Ochsner Health System in New Orleans is the first Epic Systems client to integrate its electronic health record system with the Apple HealthKit software development platform.

Now, Ochsner is launching several home monitoring programs to wirelessly collect patient data and have it transmitted to the EHR.

In a pre-HealthKit beta program that started in February 2014, Ochsner has sent more than 100 heart failure patients home with a wireless scale from Blipcare with daily readings sent to the EHR, where a pharmacist monitoring a patient could adjust medications over the phone if necessary. Results have been encouraging with higher levels of patient engagement in their care and readmissions cut by 40 percent, says Richard Milani, M.D., chief clinical transformation officer at Ochsner.

The delivery system provided the Blipcare scales for at least 30 days; after that time, patients who were stabilized and could afford it could purchase their own scale. Patients want to be more engaged and learn how to self-manage care on their own, he adds. “This is something people are thirsting for; not having to get in your car and drive to the doctor’s office.”

With the EHR now integrated to HealthKit, Ochsner is expanding the home monitoring program to other heart patients, as well as patients suffering from hypertension, obesity and diabetes. It also will switch to wireless devices from Fitbit and Withings--including scales, activity trackers, glucose trackers and blood pressure cuffs--as these companies already have developed interfaces, and will recommend patients purchase the devices because the information can go directly into Epic.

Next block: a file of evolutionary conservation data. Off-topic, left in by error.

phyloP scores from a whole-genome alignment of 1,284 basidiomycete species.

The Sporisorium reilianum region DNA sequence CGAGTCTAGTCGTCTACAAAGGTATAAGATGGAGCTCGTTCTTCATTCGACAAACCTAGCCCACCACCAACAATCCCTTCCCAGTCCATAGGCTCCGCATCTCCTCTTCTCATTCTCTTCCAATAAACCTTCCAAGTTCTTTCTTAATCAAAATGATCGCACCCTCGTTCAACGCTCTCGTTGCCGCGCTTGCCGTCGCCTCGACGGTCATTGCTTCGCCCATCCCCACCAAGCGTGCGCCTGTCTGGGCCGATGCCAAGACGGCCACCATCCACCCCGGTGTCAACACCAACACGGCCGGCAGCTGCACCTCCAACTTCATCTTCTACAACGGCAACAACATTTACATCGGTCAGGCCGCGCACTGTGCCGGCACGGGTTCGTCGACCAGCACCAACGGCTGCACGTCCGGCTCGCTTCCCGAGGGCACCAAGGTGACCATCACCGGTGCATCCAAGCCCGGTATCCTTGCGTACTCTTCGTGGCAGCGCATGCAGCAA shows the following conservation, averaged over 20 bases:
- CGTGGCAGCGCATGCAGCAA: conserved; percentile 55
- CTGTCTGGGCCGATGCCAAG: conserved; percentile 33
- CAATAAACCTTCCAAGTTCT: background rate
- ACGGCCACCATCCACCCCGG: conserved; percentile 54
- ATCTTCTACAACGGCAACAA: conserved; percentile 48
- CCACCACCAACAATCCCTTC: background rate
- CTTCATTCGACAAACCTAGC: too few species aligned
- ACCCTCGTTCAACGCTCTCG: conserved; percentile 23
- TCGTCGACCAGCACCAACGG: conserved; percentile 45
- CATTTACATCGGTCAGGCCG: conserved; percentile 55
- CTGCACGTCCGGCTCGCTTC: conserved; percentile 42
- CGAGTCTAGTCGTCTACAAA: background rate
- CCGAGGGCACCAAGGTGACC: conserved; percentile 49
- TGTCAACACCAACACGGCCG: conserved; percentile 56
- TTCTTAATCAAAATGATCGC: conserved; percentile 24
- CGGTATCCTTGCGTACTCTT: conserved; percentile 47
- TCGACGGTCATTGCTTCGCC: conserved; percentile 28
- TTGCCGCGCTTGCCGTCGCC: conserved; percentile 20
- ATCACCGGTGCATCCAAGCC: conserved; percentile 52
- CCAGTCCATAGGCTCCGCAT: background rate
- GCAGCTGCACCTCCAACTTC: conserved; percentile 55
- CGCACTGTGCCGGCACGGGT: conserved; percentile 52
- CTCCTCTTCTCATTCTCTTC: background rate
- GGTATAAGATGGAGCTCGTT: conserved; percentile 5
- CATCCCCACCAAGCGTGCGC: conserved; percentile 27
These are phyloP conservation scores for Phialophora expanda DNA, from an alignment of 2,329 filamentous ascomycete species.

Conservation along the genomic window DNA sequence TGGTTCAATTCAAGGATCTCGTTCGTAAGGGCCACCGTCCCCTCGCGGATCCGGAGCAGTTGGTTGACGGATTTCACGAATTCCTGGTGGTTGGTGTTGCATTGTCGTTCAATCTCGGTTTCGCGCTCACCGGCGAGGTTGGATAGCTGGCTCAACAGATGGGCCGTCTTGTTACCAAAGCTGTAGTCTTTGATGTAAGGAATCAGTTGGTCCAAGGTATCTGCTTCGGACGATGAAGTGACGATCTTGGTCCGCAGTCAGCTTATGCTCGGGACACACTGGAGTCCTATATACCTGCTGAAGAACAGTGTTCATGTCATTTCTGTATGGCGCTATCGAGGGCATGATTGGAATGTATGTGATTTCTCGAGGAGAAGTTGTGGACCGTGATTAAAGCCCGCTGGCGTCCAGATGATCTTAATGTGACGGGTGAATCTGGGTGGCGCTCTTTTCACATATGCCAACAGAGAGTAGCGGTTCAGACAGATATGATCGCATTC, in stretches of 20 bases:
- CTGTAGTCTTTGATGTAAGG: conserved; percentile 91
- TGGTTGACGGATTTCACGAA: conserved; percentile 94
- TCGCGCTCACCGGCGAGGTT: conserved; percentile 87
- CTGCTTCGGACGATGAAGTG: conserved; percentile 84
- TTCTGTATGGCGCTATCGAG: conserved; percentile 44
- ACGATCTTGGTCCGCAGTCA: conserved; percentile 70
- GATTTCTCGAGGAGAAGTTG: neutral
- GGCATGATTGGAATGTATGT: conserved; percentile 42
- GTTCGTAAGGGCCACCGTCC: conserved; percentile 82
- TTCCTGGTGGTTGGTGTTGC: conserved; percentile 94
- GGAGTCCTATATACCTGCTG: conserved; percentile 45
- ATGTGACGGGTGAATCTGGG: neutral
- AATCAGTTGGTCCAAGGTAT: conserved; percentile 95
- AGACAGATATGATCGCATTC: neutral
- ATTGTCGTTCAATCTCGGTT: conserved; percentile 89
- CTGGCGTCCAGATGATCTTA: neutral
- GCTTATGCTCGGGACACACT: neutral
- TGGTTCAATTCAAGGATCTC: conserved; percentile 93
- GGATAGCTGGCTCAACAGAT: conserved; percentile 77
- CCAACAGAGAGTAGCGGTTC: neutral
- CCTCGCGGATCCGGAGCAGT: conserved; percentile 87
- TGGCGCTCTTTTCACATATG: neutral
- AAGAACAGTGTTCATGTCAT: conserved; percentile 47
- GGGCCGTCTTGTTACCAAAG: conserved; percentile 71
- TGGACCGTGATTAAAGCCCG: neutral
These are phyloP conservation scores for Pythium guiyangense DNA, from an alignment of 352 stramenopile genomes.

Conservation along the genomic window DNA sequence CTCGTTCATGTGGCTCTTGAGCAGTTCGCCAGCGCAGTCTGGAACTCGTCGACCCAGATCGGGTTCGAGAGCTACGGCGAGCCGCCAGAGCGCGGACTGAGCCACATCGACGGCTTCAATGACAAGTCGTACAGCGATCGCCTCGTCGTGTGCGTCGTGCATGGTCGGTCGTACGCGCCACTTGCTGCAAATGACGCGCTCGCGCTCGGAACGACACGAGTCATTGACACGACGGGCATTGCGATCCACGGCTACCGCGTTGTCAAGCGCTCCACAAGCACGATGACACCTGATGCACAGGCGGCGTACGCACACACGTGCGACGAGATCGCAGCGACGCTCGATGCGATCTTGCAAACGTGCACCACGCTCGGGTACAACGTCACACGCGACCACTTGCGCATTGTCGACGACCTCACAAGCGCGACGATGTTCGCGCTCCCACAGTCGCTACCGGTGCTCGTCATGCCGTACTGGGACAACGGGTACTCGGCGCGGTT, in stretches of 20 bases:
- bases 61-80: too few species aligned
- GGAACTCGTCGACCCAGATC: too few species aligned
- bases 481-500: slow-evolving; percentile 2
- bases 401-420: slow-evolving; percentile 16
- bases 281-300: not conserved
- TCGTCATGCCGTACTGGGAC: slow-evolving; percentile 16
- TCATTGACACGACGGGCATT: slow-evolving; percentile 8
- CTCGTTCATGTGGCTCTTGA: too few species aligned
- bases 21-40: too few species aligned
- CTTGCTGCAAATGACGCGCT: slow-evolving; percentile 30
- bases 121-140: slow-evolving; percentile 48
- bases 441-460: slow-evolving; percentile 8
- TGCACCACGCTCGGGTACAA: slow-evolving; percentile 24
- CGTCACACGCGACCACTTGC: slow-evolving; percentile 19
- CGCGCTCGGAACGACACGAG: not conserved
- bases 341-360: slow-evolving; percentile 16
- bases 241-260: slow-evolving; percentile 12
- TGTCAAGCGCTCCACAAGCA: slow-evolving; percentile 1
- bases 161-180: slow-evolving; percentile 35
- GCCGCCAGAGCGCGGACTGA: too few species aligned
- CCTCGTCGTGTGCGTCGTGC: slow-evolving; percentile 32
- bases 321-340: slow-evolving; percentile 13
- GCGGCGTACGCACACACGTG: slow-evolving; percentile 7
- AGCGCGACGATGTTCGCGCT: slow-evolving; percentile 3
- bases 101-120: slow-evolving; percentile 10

However, these devices are first-generation HealthKit products and Milani anticipates more device switches down the road as better products become available.

Last month, Epic CTO Sumit Rana told Health Data Management that the company has updated its MyChart app to—with a patient’s permission—access data from Apple’s HealthKit data repository and share it with their provider. And, on the provider side, Rana said clinicians can set rules as to what types of information they want access to.

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